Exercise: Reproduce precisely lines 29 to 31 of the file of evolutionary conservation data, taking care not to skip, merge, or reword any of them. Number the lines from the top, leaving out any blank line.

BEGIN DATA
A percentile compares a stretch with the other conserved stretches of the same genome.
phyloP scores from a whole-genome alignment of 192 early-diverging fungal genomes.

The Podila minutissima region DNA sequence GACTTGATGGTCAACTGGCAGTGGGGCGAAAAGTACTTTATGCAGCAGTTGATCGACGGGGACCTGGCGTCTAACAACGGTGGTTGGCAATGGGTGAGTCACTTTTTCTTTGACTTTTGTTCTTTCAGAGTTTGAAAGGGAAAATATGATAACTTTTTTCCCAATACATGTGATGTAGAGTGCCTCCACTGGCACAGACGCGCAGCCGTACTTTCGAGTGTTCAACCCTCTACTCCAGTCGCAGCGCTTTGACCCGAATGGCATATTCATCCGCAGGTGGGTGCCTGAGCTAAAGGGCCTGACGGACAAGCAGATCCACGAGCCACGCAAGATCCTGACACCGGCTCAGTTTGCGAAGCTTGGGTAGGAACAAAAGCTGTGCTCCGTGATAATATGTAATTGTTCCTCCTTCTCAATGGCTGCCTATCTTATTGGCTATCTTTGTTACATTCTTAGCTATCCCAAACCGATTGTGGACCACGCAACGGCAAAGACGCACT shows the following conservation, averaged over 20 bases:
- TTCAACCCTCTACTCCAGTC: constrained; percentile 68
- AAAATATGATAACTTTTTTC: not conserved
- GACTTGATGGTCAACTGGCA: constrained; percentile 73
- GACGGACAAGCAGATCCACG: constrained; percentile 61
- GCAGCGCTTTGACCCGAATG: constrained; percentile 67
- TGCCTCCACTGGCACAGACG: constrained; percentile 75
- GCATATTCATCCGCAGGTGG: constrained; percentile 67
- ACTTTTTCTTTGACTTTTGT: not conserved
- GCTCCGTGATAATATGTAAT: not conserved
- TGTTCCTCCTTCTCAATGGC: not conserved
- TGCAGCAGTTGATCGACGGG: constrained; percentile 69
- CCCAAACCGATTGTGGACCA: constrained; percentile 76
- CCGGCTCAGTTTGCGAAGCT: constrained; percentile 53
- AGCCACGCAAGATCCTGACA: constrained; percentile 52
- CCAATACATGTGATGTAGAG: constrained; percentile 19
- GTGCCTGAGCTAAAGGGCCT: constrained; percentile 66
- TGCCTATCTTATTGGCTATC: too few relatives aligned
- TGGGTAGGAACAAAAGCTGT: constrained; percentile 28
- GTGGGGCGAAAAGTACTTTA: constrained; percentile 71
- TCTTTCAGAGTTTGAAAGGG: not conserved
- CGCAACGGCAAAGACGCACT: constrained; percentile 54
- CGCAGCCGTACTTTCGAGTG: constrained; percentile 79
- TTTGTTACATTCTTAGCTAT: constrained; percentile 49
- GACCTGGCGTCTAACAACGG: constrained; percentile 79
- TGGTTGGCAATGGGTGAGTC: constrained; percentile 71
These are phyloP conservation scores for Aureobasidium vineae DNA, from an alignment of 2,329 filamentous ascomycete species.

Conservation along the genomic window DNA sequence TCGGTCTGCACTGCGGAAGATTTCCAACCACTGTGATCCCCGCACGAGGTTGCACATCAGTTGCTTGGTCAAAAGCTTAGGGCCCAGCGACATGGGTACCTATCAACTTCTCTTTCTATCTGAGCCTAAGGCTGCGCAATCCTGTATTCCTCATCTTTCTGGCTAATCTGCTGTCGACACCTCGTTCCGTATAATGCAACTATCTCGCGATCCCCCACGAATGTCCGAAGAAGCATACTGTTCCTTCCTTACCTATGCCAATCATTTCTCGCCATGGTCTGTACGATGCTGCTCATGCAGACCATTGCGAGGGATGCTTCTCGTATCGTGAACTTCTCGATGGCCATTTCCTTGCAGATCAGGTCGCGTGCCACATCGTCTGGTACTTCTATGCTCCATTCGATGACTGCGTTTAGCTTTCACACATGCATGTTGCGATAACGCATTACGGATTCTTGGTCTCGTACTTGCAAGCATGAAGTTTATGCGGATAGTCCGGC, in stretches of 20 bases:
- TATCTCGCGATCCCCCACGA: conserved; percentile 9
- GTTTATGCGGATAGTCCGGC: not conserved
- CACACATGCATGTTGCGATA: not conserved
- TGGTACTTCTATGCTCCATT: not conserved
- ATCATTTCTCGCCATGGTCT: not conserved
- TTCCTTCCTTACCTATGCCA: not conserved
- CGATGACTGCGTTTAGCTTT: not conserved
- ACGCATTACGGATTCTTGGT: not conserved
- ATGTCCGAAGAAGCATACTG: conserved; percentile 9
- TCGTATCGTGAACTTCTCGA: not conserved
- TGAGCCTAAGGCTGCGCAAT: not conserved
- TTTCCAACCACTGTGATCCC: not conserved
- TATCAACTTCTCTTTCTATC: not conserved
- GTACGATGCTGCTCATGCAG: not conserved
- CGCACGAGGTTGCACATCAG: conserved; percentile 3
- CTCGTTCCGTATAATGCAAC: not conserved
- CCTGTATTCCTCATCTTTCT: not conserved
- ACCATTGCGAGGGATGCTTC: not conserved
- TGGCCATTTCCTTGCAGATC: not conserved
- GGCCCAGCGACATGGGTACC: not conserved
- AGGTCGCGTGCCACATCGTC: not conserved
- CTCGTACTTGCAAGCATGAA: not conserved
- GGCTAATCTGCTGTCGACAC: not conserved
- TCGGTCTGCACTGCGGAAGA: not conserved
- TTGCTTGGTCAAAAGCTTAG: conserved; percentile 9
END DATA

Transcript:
These are phyloP conservation scores for Aureobasidium vineae DNA, from an alignment of 2,329 filamentous ascomycete species.

Conservation along the genomic window DNA sequence TCGGTCTGCACTGCGGAAGATTTCCAACCACTGTGATCCCCGCACGAGGTTGCACATCAGTTGCTTGGTCAAAAGCTTAGGGCCCAGCGACATGGGTACCTATCAACTTCTCTTTCTATCTGAGCCTAAGGCTGCGCAATCCTGTATTCCTCATCTTTCTGGCTAATCTGCTGTCGACACCTCGTTCCGTATAATGCAACTATCTCGCGATCCCCCACGAATGTCCGAAGAAGCATACTGTTCCTTCCTTACCTATGCCAATCATTTCTCGCCATGGTCTGTACGATGCTGCTCATGCAGACCATTGCGAGGGATGCTTCTCGTATCGTGAACTTCTCGATGGCCATTTCCTTGCAGATCAGGTCGCGTGCCACATCGTCTGGTACTTCTATGCTCCATTCGATGACTGCGTTTAGCTTTCACACATGCATGTTGCGATAACGCATTACGGATTCTTGGTCTCGTACTTGCAAGCATGAAGTTTATGCGGATAGTCCGGC, in stretches of 20 bases:
- TATCTCGCGATCCCCCACGA: conserved; percentile 9